Stock buying 101

We asked the 2017 Top Financial Professionals in Northern Virginia everything you need to know before investing in the stock market.

stock market
Photo courtesy of zhu-difeng/AdobeStock

We asked the 2017 Top Financial Professionals in Northern Virginia everything you need to know before investing in the stock market. Here’s what they had to say:

“I look at successful investing as a process, never a one-time event. When I recommend a stock, it must fit into the overall architecture of a well-constructed portfolio. Sector diversification is important, as well as company-specific merit. The same holds true for mutual funds or indexed investing. Once a portfolio is constructed, it must be monitored and rebalanced on a regular basis to make sure the asset allocation remains true to the investor’s specific targets and objectives.

In stock selection, I look at dividend payout as well as a history of increase in dividend (along with earnings coverage). I like to be “paid to wait” for growth.  Projected growth of earnings and current price to earnings ratios are also important. This is after reviewing for sector diversification and industry timeliness. Stocks should be monitored for changes to any of the above metrics.”
–Bradford R. Coyle, CRPC, Managing Director – Investment Officer, Coyle Financial Group

“People should focus on the technical analysis of the stock to figure out their best entry point.”
–Gregg S. Konopaske, Co-Founder and Private Wealth Advisor, KFA Private Wealth Group LLC

“The first thing is to forget about the stock and ask yourself, “When do I need this money?” As a rule of thumb, if you think you’re going to need this money in the next three years, forget about stocks. A lot of people treat stocks as a way to go to Vegas. Buying a stock is buying a company, so the way you should think about a stock is: Are you willing to take that investment and stick it in a safe deposit box for at least three years without looking at price?

As far as looking at a stock, I’d substitute the word stock for business. Is this a business that you feel comfortable investing in? Do they have an advantage over their competitors, consistent growth, earnings?

Quantitative characteristics are also important. For example, I’ve owned Amazon.com for 15 years. At the time I bought it, Amazon was valued at around 20 billion, Walmart at 300 billion. I asked myself, “Is it feasible to believe that Amazon can be as big as Walmart?” Fortunately I was correct.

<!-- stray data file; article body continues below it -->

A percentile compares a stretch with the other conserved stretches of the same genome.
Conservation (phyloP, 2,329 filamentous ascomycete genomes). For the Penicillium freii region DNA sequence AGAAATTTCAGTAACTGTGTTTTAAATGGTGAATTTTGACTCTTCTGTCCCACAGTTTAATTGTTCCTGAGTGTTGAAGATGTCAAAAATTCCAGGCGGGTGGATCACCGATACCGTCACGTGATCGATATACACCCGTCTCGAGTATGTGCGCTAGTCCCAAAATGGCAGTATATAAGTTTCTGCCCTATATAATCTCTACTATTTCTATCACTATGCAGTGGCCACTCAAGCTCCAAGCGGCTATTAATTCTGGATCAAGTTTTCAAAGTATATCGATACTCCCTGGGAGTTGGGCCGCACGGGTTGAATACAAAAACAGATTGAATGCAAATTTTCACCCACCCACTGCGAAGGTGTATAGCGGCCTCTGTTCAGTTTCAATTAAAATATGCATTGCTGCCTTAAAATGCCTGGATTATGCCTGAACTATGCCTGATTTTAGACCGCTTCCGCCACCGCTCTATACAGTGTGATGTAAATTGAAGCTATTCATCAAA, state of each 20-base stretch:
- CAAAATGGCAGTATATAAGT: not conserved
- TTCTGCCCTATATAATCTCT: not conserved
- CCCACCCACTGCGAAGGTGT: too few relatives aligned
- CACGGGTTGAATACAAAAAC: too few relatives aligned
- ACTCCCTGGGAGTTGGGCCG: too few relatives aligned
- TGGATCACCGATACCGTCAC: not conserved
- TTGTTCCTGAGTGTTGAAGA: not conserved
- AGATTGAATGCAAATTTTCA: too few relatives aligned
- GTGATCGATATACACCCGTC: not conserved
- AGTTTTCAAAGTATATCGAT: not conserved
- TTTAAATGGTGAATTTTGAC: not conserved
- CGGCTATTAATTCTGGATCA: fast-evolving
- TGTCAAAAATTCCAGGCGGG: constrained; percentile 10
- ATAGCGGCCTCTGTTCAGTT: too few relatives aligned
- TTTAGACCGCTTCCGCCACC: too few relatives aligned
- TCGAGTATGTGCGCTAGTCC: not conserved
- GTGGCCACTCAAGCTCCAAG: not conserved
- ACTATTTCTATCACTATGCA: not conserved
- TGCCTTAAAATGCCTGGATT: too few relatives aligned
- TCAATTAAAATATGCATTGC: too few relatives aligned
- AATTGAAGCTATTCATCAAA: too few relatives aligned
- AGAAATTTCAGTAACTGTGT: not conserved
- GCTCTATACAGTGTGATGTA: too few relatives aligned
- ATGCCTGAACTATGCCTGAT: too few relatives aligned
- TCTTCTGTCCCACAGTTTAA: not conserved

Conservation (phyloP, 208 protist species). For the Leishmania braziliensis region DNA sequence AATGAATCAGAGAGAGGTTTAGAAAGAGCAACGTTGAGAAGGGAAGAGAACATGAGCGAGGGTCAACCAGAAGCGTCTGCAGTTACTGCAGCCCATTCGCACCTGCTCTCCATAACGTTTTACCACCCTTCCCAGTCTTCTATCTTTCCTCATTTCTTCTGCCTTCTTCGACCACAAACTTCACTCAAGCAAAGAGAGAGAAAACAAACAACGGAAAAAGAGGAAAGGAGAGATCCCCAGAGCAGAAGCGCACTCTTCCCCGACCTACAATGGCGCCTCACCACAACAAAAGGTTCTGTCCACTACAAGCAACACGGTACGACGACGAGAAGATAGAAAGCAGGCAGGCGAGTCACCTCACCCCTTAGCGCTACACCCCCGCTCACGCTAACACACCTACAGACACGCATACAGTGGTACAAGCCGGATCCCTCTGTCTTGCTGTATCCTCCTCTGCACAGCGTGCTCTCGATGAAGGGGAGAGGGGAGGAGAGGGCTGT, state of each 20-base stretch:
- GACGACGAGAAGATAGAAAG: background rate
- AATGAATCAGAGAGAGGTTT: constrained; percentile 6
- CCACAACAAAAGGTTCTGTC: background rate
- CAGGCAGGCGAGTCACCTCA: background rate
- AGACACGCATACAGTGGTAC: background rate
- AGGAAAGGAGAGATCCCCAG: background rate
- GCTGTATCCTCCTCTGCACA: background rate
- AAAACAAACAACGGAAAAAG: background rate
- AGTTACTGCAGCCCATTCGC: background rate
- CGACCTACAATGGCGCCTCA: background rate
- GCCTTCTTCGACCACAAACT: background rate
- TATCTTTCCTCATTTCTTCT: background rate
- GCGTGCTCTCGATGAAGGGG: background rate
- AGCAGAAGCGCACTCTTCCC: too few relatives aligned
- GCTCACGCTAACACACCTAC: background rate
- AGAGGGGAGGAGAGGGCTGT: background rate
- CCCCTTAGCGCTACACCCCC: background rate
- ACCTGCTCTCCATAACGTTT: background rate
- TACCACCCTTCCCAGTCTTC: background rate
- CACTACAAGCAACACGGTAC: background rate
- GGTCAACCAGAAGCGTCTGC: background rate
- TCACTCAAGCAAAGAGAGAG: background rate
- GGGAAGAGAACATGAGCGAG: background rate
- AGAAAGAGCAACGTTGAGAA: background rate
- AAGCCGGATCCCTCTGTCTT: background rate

Whenever anyone comes to me to invest, the first thing we do is outline their financial goals and work backwards; I want to retire, or I want to buy a house. Those goals dictate allocation: the longer the timeframe, the longer percentage of stocks in their portfolio. If someone is saving for a house in the next three to five years, I recommend a more balanced portfolio—bonds (Corporate bonds are guaranteed by companies but not by the government. They’re safer than stocks but still have some risk; if the interest rates go up, the value of the bonds go down) and cash (The money market is government-guaranteed and the safest thing you are going to get). If a goal is zero to three years, cash; three to seven years, a more balanced portfolio with stocks and bonds; over seven years, more equity.”
–Jeffrey Grinspoon, Partner, VWG Wealth Management

“If you have a long time horizon (five years or more), invest your money in equities, preferably in well-diversified mutual funds or ETFs, and ride out the ups and the inevitable downs in the market. It’s also important to invest with a plan or a roadmap to make sure that you are on the right track to meet your goals—for most that’s getting to retirement and making sure that you have sustainable income in retirement that will grow over time with inflation and that you won’t outlive. Without a plan, even the best investments may not get you to where you want to be.”
–Tristan Caudron, Managing Director of Investments, Caudron Megary Blackburn Wealth Management Group of Wells Fargo Advisors

“We want our clients to understand the long-term fundamentals of a company when building a portfolio of stocks. When a new investor is looking to purchase stock, we often start with asking them what consumer products [they] frequently use. We often recommend them buying companies of products they use so they see the value in owning that company.”
–Ryan C. Sprowls, Managing Director – Investment Officer, Sprowls & Key Wealth Management Group of Wells Fargo Advisors

“If someone wants to buy a stock, it’s important to look at it as a 10-year set-it-and-forget-it strategy. If you are looking to make some money with a hot stock, that’s speculation. If someone wants to get in on the FANG stocks (Facebook, Apple/ Amazon, Netflix, Google), for example, it’s important that they maintain a 10-plus-year discipline. The transition from growth to income is the tricky part since stocks still play an integral role for most retirees. That’s where a professional adviser can help. I would go so far to say that most people don’t need a financial adviser if they have a 10-plus-year time horizon, unless there are tax/estate planning issues or a sizable portfolio to contend with.”
–Brandon Mink, Managing Director, Mink Wealth Management

(September 2017 Top Financial Professionals)

X